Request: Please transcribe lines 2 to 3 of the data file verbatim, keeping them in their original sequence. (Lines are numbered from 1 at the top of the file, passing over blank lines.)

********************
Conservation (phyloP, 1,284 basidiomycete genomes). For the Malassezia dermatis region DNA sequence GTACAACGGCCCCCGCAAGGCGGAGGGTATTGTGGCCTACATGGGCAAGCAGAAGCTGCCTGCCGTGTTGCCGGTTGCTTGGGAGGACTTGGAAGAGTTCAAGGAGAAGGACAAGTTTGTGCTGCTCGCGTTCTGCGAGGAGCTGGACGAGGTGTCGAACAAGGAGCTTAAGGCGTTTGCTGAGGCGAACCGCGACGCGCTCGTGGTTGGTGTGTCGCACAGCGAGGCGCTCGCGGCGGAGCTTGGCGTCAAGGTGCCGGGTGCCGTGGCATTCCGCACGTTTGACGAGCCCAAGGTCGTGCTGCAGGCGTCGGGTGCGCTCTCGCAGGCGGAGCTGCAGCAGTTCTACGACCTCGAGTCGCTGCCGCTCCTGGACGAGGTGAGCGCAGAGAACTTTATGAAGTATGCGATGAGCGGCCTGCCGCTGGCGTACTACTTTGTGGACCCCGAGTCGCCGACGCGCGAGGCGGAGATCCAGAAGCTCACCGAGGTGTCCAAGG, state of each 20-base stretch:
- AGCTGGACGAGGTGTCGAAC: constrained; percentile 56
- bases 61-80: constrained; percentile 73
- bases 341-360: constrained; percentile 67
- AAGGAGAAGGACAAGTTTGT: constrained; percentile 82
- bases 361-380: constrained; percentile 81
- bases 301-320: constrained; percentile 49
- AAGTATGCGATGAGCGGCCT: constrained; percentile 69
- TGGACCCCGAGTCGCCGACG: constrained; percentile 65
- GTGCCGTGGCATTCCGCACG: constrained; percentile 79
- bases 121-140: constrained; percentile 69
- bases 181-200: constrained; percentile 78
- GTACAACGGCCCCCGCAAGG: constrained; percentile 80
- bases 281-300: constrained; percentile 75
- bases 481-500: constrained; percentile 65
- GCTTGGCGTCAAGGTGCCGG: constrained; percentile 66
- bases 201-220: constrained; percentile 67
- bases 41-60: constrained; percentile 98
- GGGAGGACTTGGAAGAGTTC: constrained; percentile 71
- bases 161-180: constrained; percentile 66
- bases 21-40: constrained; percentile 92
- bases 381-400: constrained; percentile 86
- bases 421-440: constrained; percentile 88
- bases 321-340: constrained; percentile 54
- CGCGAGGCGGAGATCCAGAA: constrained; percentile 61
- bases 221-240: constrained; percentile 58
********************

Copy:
- AGCTGGACGAGGTGTCGAAC: constrained; percentile 56
- bases 61-80: constrained; percentile 73